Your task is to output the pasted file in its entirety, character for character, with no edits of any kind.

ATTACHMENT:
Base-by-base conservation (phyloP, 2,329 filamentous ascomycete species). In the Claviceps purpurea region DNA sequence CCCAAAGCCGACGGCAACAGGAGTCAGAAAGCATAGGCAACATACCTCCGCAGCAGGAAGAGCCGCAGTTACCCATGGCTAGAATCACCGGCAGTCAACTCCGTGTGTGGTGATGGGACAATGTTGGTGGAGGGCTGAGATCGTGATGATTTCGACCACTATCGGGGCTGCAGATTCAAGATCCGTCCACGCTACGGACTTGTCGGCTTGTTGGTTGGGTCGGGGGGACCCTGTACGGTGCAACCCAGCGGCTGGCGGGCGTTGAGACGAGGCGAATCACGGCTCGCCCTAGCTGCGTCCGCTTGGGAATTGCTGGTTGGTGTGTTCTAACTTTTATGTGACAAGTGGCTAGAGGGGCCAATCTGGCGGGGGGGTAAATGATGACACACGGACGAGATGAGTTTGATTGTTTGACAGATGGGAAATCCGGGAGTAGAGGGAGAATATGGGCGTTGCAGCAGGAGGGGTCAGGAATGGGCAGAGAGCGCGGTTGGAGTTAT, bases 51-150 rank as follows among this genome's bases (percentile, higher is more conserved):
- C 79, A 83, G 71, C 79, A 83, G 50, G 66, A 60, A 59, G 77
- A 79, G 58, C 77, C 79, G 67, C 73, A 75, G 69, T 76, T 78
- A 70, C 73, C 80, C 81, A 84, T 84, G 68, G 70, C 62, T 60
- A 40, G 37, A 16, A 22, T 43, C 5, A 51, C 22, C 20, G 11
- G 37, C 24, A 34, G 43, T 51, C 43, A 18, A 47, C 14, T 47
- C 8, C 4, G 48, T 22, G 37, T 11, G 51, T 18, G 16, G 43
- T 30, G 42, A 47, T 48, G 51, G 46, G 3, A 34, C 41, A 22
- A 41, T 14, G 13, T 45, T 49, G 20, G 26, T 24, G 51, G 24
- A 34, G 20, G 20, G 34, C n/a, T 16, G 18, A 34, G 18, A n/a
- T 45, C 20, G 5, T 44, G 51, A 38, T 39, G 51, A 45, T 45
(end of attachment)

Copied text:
Base-by-base conservation (phyloP, 2,329 filamentous ascomycete species). In the Claviceps purpurea region DNA sequence CCCAAAGCCGACGGCAACAGGAGTCAGAAAGCATAGGCAACATACCTCCGCAGCAGGAAGAGCCGCAGTTACCCATGGCTAGAATCACCGGCAGTCAACTCCGTGTGTGGTGATGGGACAATGTTGGTGGAGGGCTGAGATCGTGATGATTTCGACCACTATCGGGGCTGCAGATTCAAGATCCGTCCACGCTACGGACTTGTCGGCTTGTTGGTTGGGTCGGGGGGACCCTGTACGGTGCAACCCAGCGGCTGGCGGGCGTTGAGACGAGGCGAATCACGGCTCGCCCTAGCTGCGTCCGCTTGGGAATTGCTGGTTGGTGTGTTCTAACTTTTATGTGACAAGTGGCTAGAGGGGCCAATCTGGCGGGGGGGTAAATGATGACACACGGACGAGATGAGTTTGATTGTTTGACAGATGGGAAATCCGGGAGTAGAGGGAGAATATGGGCGTTGCAGCAGGAGGGGTCAGGAATGGGCAGAGAGCGCGGTTGGAGTTAT, bases 51-150 rank as follows among this genome's bases (percentile, higher is more conserved):
- C 79, A 83, G 71, C 79, A 83, G 50, G 66, A 60, A 59, G 77
- A 79, G 58, C 77, C 79, G 67, C 73, A 75, G 69, T 76, T 78
- A 70, C 73, C 80, C 81, A 84, T 84, G 68, G 70, C 62, T 60
- A 40, G 37, A 16, A 22, T 43, C 5, A 51, C 22, C 20, G 11
- G 37, C 24, A 34, G 43, T 51, C 43, A 18, A 47, C 14, T 47
- C 8, C 4, G 48, T 22, G 37, T 11, G 51, T 18, G 16, G 43
- T 30, G 42, A 47, T 48, G 51, G 46, G 3, A 34, C 41, A 22
- A 41, T 14, G 13, T 45, T 49, G 20, G 26, T 24, G 51, G 24
- A 34, G 20, G 20, G 34, C n/a, T 16, G 18, A 34, G 18, A n/a
- T 45, C 20, G 5, T 44, G 51, A 38, T 39, G 51, A 45, T 45